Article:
Amidah image white background










In recent months, there have been thousands of acts of hate and violence throughout the US against blacks, Muslims, Jews, immigrants and refugees, people who identify as LGBT, and more.  Hate crimes against these groups of people continue at an alarming rate.

Amidah, a Hebrew word meaning standing up, refers to unarmed spiritual resistance during the Holocaust. The ability to stand up for what is right, especially at times of despair, stress, and danger, is what enables good to triumph over evil and compassion to triumph over hate. This is the strength in upstanders like Miep Gies, who brought food, comfort, friendship and comfort to Anne Frank and her family during the Holocaust, even at great personal risk.

The dangerous hatred that consumed the world during the Holocaust is not over. We all must practice Amidah; we all must stand up today to protect our friends, neighbors, loved ones – and strangers.





Stand up for people who are being targeted. Show support and kindness for them.

  • When you see someone being victimized, stand safely with him or her. Quietly and calmly offer simple words: “I’m here with you” or “Your safety is important to me.”
  • Send a note, bring a meal, and offer friendship.
  • Help the victim to file a report with the local police and with the FBI, which monitors all hate crimes and hate incidents.
  • Document the incident and speak to the press.

There are many wonderful examples.  In Montgomery, Alabama, a black family moved into a formerly all-white neighborhood.  People sent hate mail and threw nails at them. A woman left a rose and a card, telling them, “You are not alone.”






Confront those who are speaking and acting with hate. Try to defuse the situation. 

  • When someone you know makes a hurtful comment, speak up. Communicate to the perpetrators that these words or actions will not be tolerated. Say to the perpetrator, “This isn’t ok; you probably don’t really mean this. Think about how you’d feel if someone acted (or spoke) like this to you.”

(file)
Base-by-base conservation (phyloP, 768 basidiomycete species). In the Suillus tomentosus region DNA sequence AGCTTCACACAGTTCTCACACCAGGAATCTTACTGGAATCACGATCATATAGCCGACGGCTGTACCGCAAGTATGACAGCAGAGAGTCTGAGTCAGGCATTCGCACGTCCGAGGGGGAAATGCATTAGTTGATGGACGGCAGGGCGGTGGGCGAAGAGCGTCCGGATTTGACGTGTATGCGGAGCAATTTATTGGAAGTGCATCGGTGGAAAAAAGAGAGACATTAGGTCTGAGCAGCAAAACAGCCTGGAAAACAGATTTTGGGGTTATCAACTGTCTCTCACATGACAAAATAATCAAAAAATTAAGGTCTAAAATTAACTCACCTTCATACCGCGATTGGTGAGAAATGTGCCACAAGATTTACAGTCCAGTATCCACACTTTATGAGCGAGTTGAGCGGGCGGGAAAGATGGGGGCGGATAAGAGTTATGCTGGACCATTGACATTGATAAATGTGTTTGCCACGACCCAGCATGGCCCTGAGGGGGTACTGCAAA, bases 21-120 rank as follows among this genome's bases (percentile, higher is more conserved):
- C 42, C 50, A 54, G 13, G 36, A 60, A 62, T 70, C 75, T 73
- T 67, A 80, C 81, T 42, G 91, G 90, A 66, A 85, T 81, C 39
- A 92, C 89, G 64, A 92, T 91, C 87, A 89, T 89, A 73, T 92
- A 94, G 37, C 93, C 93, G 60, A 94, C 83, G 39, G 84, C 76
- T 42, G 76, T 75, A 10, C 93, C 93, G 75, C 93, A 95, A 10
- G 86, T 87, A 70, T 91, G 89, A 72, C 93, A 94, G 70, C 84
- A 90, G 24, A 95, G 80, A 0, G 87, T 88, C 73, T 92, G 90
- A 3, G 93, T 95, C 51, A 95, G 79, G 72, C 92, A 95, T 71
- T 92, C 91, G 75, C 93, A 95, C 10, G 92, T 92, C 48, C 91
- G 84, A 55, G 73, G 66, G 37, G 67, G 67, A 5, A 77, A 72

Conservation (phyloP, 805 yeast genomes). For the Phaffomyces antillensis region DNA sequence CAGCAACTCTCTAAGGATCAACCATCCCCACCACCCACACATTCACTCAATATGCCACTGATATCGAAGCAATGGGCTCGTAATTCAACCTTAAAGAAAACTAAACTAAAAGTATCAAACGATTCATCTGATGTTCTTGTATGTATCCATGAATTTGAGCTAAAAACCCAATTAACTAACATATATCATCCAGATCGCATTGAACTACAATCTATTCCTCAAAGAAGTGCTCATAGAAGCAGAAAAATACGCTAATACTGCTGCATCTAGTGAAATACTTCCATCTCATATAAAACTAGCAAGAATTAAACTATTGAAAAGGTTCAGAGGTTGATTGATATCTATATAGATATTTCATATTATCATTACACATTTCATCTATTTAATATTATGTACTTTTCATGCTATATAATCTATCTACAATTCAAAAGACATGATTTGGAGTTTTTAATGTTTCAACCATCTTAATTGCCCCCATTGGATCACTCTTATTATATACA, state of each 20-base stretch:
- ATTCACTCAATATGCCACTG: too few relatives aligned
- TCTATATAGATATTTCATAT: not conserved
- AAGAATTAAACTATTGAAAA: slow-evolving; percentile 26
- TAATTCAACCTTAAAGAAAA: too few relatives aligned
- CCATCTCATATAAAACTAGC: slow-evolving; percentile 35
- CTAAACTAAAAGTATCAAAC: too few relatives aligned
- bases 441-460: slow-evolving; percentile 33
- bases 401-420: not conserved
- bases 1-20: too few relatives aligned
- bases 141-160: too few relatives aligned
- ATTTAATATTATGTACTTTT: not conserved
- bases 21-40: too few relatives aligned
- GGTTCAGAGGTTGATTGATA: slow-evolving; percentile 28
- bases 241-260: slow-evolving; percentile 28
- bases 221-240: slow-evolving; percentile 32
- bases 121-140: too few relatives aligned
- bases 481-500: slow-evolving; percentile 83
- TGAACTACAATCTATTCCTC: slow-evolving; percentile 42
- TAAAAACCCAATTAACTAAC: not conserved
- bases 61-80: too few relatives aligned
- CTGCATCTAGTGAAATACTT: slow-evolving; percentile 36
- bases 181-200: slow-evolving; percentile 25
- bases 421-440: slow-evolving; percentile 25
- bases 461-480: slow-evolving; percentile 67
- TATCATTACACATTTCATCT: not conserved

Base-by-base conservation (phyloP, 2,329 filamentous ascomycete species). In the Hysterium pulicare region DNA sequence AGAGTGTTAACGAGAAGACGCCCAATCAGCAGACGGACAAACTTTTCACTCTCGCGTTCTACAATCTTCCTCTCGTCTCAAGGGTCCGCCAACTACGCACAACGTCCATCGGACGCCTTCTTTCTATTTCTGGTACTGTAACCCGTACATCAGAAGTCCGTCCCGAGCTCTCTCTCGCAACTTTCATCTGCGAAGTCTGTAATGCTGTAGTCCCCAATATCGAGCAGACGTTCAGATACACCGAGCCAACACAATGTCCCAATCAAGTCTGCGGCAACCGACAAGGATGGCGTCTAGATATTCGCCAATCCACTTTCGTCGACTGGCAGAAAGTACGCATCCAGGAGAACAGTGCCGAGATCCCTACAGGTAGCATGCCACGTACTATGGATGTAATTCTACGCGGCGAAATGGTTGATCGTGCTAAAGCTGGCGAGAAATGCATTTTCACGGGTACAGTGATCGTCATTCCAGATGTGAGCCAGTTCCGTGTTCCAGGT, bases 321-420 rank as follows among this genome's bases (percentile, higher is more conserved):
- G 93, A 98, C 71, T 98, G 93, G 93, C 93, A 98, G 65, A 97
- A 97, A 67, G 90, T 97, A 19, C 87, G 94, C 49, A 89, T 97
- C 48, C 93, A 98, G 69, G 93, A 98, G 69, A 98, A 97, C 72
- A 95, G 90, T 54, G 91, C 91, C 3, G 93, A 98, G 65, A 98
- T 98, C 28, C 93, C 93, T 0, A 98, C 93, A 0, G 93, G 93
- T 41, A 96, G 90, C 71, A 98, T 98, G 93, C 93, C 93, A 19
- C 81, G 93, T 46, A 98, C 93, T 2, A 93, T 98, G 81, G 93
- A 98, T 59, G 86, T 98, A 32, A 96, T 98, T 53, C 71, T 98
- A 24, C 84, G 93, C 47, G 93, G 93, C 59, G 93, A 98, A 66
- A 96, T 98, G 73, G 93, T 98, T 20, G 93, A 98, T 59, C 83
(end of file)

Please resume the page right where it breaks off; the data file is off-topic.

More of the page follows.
• Keep your voice – and yourself – calm and controlled. Say “Your words are hurtful to me and to (him or her).”

Baylor University student Natasha Nkhama, from Africa, was walking to class when a white student shoved her off the sidewalk and said, “No n—–s on the sidewalk.” Two students she didn’t know defended her, asking the perpetrator what he was doing.  He responded with a racist and hateful comment. Following the incident, Natasha posted a video about the incident on Twitter. Students from Baylor organized #IWalkWithNatasha, and the next time Natasha left class, 300 students stood waiting to walk with her to her next class. In response to the students, faculty, and administrators who stood up for her, Natasha said, “To whomever defended me that day, I don’t know who you are, but I thank you for being an example to everyone on campus.”





Transform our communities into places of warmth and welcome.

  • Reach out to new immigrants and others who might be targeted by violence and xenophobia and welcome them. Share a meal, have a cup of coffee together, or go for a walk.
  • Organize a rally, vigil, or other public event in an area where people have been targeted by hate. Put up positive symbols to replace the negative ones.  Repaint graffiti with images of inclusion and care.  Put up ribbons or turn on porch lights as symbolic gestures.
  • Hold events such as a film screening or panel discussion to raise awareness about xenophobia and hatred. Show the PBS film “Not in Our Town,” about the successful confrontation against white supremacists in Billings, Montana, or “The Letter,” the story of Lewiston, Maine and how the good people there united against anti-immigrant hate.
  • Arrange public conversations with people of different backgrounds to encourage sharing, compassion, and understanding.
  • Have a festival with food and music from different religions, lifestyles, countries, and cultures.
  • Engage with the mayor, the city council, and business and community leaders to develop policies for an inclusive community.

A 6-year-old Jewish child in Billings, Montana placed a Chanukah menorah in his bedroom window. Someone threw a brick into the little boy’s window.  The townspeople in Billings united in response to this incident, which was part of a string of hate crimes that year, including racist graffiti on a Native-American woman’s home and the desecration of a Jewish cemetery. Nearly 10,000 members of the community responded by placing paper menorahs in their own windows that holiday season. This courageous act sent the message to perpetrators that this behavior was not tolerated, ‘Not in Our Town.’






Bias is learned at home and in our communities. Together, we can teach acceptance to our children, our peers, and our neighbors. Together, we can practice Amidah and empower spiritual resistance to overcome hatred.

Anne Frank said, “How powerful is it that nobody need wait a single moment before starting to improve the world.”

Become an advocate. Click here.